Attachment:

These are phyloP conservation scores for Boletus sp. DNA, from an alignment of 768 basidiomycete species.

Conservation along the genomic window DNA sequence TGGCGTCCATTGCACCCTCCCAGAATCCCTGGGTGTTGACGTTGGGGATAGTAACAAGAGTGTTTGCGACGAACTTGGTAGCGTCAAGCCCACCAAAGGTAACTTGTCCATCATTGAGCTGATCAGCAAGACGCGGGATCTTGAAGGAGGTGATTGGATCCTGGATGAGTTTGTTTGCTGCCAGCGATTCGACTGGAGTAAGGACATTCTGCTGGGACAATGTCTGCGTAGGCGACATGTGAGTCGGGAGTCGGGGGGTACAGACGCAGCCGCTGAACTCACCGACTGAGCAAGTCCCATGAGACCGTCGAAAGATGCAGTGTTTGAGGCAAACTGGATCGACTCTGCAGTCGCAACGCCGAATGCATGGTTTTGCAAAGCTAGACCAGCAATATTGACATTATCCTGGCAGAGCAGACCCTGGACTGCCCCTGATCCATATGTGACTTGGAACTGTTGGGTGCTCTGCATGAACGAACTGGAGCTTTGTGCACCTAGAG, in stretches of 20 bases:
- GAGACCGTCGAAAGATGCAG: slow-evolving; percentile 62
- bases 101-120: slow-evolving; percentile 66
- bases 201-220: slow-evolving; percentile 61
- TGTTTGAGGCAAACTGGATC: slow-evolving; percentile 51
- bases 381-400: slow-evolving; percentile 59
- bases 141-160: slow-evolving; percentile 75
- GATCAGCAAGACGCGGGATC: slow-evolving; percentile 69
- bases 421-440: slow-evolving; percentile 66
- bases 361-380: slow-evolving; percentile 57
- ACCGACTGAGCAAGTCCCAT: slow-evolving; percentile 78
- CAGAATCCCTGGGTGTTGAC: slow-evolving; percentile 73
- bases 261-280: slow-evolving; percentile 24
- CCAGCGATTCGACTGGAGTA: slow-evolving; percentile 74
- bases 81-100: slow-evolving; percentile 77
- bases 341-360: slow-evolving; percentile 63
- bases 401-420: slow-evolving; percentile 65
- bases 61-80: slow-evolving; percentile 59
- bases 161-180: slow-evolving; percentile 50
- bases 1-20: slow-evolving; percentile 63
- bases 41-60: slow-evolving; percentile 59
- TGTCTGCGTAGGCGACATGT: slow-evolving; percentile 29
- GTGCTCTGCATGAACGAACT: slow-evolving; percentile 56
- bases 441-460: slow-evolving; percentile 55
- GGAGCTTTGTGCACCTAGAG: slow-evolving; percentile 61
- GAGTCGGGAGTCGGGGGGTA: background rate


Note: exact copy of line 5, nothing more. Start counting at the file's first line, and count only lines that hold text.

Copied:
- bases 201-220: slow-evolving; percentile 61